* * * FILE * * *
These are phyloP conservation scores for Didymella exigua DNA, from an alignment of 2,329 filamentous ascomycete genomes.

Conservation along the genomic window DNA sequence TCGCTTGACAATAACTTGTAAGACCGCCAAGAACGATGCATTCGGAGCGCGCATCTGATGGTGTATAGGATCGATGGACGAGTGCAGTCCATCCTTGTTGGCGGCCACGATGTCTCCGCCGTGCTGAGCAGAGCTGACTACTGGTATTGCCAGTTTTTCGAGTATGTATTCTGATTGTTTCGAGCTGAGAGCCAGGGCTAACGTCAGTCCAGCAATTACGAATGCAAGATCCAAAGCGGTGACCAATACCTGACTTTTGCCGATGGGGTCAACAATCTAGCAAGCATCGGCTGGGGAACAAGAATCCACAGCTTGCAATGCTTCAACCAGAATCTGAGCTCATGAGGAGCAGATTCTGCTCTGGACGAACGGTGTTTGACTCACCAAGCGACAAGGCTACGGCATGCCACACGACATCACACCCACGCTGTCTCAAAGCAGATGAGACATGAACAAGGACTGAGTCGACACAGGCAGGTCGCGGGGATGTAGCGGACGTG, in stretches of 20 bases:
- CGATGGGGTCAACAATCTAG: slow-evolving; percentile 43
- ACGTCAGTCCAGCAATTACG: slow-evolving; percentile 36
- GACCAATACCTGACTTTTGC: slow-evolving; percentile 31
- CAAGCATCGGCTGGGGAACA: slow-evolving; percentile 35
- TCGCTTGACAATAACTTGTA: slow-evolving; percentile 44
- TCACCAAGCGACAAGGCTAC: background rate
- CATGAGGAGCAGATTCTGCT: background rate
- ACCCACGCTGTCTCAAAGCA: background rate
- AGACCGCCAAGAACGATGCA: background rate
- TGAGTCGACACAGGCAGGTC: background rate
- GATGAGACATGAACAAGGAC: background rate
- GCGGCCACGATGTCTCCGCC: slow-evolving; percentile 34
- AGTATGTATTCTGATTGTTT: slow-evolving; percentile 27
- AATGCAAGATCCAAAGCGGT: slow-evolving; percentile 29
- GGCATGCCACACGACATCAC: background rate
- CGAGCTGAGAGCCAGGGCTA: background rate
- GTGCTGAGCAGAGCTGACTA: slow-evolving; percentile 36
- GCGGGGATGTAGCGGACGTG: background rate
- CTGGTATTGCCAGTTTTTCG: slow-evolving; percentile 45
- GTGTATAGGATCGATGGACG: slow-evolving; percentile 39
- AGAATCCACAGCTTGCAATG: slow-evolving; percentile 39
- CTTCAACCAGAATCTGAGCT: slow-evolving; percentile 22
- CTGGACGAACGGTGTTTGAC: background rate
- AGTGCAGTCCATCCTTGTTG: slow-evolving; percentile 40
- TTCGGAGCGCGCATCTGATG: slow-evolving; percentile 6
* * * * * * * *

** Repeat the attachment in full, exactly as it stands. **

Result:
These are phyloP conservation scores for Didymella exigua DNA, from an alignment of 2,329 filamentous ascomycete genomes.

Conservation along the genomic window DNA sequence TCGCTTGACAATAACTTGTAAGACCGCCAAGAACGATGCATTCGGAGCGCGCATCTGATGGTGTATAGGATCGATGGACGAGTGCAGTCCATCCTTGTTGGCGGCCACGATGTCTCCGCCGTGCTGAGCAGAGCTGACTACTGGTATTGCCAGTTTTTCGAGTATGTATTCTGATTGTTTCGAGCTGAGAGCCAGGGCTAACGTCAGTCCAGCAATTACGAATGCAAGATCCAAAGCGGTGACCAATACCTGACTTTTGCCGATGGGGTCAACAATCTAGCAAGCATCGGCTGGGGAACAAGAATCCACAGCTTGCAATGCTTCAACCAGAATCTGAGCTCATGAGGAGCAGATTCTGCTCTGGACGAACGGTGTTTGACTCACCAAGCGACAAGGCTACGGCATGCCACACGACATCACACCCACGCTGTCTCAAAGCAGATGAGACATGAACAAGGACTGAGTCGACACAGGCAGGTCGCGGGGATGTAGCGGACGTG, in stretches of 20 bases:
- CGATGGGGTCAACAATCTAG: slow-evolving; percentile 43
- ACGTCAGTCCAGCAATTACG: slow-evolving; percentile 36
- GACCAATACCTGACTTTTGC: slow-evolving; percentile 31
- CAAGCATCGGCTGGGGAACA: slow-evolving; percentile 35
- TCGCTTGACAATAACTTGTA: slow-evolving; percentile 44
- TCACCAAGCGACAAGGCTAC: background rate
- CATGAGGAGCAGATTCTGCT: background rate
- ACCCACGCTGTCTCAAAGCA: background rate
- AGACCGCCAAGAACGATGCA: background rate
- TGAGTCGACACAGGCAGGTC: background rate
- GATGAGACATGAACAAGGAC: background rate
- GCGGCCACGATGTCTCCGCC: slow-evolving; percentile 34
- AGTATGTATTCTGATTGTTT: slow-evolving; percentile 27
- AATGCAAGATCCAAAGCGGT: slow-evolving; percentile 29
- GGCATGCCACACGACATCAC: background rate
- CGAGCTGAGAGCCAGGGCTA: background rate
- GTGCTGAGCAGAGCTGACTA: slow-evolving; percentile 36
- GCGGGGATGTAGCGGACGTG: background rate
- CTGGTATTGCCAGTTTTTCG: slow-evolving; percentile 45
- GTGTATAGGATCGATGGACG: slow-evolving; percentile 39
- AGAATCCACAGCTTGCAATG: slow-evolving; percentile 39
- CTTCAACCAGAATCTGAGCT: slow-evolving; percentile 22
- CTGGACGAACGGTGTTTGAC: background rate
- AGTGCAGTCCATCCTTGTTG: slow-evolving; percentile 40
- TTCGGAGCGCGCATCTGATG: slow-evolving; percentile 6